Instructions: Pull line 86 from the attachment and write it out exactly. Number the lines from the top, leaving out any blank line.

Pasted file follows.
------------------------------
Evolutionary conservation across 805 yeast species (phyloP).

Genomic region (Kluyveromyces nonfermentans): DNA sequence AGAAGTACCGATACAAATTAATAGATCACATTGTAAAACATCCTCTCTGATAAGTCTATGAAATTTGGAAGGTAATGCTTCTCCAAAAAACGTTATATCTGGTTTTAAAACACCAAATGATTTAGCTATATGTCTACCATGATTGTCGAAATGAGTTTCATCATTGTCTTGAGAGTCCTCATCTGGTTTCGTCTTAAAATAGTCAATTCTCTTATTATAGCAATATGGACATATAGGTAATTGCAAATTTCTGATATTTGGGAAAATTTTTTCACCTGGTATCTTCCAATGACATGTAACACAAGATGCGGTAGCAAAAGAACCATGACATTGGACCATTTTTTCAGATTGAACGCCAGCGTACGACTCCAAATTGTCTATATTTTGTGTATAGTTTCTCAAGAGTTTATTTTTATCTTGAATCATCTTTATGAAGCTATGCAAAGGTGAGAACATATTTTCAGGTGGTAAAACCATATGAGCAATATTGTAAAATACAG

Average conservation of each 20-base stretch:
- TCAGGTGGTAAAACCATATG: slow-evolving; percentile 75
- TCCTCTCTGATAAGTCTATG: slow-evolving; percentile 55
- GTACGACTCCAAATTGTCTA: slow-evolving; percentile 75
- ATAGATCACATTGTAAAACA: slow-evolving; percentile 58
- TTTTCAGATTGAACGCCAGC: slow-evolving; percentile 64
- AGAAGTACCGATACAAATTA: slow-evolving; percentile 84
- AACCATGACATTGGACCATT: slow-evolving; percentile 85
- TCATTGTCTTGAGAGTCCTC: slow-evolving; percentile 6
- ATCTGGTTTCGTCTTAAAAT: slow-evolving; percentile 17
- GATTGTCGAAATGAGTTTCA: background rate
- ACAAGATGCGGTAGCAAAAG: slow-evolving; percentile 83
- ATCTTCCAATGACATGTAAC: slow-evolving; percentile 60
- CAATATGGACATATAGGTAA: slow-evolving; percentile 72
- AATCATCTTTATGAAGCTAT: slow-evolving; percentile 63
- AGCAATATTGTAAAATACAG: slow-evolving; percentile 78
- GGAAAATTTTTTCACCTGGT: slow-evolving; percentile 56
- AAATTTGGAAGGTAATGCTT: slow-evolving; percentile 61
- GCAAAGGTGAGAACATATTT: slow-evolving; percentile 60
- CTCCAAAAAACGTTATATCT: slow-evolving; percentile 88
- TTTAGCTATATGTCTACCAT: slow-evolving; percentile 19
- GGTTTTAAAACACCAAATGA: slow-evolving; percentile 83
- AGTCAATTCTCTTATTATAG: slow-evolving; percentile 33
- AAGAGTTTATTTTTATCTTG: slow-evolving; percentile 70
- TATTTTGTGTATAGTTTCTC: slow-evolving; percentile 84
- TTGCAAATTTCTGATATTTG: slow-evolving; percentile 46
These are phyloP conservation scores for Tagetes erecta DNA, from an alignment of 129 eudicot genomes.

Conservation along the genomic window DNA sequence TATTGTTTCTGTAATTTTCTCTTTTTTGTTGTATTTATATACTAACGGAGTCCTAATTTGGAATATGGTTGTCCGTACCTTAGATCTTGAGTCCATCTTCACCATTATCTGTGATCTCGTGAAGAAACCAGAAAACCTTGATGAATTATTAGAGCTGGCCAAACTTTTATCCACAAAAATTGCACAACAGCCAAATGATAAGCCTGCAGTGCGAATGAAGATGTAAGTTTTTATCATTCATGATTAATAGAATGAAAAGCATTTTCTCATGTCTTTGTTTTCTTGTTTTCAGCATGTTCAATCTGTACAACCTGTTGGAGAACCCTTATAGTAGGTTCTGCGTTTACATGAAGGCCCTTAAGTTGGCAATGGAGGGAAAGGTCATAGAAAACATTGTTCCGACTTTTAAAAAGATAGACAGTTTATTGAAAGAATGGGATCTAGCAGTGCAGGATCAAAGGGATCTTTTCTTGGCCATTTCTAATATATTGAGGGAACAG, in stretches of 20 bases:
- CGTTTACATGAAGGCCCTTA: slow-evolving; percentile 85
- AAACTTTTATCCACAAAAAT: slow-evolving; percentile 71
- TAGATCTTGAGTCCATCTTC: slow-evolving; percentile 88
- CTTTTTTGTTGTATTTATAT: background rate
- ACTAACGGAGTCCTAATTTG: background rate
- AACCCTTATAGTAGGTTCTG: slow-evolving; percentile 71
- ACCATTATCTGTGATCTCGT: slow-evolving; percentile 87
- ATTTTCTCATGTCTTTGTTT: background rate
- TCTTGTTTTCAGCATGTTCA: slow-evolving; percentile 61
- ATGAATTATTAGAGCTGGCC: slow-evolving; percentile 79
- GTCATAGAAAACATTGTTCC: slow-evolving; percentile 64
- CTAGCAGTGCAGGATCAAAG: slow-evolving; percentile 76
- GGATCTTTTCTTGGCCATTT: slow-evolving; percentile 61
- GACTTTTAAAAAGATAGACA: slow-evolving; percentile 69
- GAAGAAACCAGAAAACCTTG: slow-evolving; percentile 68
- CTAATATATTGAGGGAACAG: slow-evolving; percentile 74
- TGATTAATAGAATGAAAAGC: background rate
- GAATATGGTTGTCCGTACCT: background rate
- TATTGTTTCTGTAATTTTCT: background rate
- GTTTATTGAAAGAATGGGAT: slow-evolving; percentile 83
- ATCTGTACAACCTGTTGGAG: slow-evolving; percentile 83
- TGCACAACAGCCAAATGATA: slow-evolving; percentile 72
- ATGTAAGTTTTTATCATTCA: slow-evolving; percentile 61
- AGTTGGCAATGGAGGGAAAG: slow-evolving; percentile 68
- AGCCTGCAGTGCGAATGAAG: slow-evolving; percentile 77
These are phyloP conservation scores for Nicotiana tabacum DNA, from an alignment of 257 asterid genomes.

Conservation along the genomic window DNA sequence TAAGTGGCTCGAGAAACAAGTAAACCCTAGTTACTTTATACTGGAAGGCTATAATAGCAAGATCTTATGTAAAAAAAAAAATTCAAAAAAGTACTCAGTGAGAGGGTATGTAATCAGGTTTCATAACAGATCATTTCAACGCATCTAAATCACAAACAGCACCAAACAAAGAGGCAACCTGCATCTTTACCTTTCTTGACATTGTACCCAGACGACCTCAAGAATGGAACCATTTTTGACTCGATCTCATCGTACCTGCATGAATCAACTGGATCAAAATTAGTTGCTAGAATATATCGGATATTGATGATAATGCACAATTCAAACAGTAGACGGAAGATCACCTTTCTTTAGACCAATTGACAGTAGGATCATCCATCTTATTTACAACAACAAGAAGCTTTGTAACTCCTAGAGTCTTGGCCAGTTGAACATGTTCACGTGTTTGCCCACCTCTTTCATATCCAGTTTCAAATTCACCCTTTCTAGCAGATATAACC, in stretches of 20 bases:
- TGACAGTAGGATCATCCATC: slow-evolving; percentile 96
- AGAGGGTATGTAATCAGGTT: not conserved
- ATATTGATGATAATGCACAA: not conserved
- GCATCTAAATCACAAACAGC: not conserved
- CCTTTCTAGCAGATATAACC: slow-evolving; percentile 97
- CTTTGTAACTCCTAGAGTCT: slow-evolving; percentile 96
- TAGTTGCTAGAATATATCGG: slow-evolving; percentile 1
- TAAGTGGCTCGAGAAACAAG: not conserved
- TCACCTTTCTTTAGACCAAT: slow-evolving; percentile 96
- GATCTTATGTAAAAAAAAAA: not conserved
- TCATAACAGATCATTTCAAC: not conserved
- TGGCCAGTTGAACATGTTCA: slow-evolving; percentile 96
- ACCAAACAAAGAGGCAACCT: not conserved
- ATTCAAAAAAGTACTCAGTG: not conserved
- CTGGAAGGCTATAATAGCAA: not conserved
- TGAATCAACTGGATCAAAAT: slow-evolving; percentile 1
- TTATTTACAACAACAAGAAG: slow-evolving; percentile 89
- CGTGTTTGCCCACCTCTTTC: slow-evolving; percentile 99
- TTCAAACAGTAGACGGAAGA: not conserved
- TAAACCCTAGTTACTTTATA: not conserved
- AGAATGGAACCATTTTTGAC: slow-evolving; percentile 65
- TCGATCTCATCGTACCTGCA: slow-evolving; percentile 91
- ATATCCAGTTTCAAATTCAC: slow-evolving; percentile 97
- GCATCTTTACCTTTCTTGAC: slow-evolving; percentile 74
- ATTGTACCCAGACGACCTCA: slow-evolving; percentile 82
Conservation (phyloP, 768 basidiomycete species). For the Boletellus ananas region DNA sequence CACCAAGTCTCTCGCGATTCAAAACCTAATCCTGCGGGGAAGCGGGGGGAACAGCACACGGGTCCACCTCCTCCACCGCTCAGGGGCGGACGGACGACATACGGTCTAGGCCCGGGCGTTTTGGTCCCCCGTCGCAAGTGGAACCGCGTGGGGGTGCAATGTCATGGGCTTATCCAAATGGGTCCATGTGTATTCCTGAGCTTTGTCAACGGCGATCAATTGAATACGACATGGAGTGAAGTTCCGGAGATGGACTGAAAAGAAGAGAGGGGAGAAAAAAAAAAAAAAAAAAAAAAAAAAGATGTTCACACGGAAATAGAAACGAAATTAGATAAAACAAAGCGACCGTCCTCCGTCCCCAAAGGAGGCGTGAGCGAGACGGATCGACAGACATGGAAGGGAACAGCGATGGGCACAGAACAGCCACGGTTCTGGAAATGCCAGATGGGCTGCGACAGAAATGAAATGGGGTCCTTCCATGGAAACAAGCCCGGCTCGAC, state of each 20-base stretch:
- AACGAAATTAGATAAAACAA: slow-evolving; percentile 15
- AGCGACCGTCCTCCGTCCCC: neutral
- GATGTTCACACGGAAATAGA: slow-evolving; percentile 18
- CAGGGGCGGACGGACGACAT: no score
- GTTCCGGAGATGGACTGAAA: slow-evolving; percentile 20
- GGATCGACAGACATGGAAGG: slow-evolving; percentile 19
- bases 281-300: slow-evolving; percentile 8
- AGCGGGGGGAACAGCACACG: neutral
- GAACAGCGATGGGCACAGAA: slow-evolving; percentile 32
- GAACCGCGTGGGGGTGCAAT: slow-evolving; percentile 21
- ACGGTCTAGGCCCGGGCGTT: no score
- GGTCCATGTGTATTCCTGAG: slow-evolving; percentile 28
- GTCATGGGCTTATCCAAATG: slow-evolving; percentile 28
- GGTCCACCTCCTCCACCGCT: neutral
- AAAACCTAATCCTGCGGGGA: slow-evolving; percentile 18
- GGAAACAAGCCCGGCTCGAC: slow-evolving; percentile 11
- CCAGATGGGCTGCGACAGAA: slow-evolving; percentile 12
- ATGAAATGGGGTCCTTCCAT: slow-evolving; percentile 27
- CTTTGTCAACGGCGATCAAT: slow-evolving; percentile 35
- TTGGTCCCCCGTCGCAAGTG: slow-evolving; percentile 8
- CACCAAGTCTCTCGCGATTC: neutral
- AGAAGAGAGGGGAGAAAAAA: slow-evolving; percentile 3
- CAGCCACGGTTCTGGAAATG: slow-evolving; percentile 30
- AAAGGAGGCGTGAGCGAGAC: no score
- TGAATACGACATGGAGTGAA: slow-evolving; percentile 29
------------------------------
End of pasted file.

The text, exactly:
- GATGTTCACACGGAAATAGA: slow-evolving; percentile 18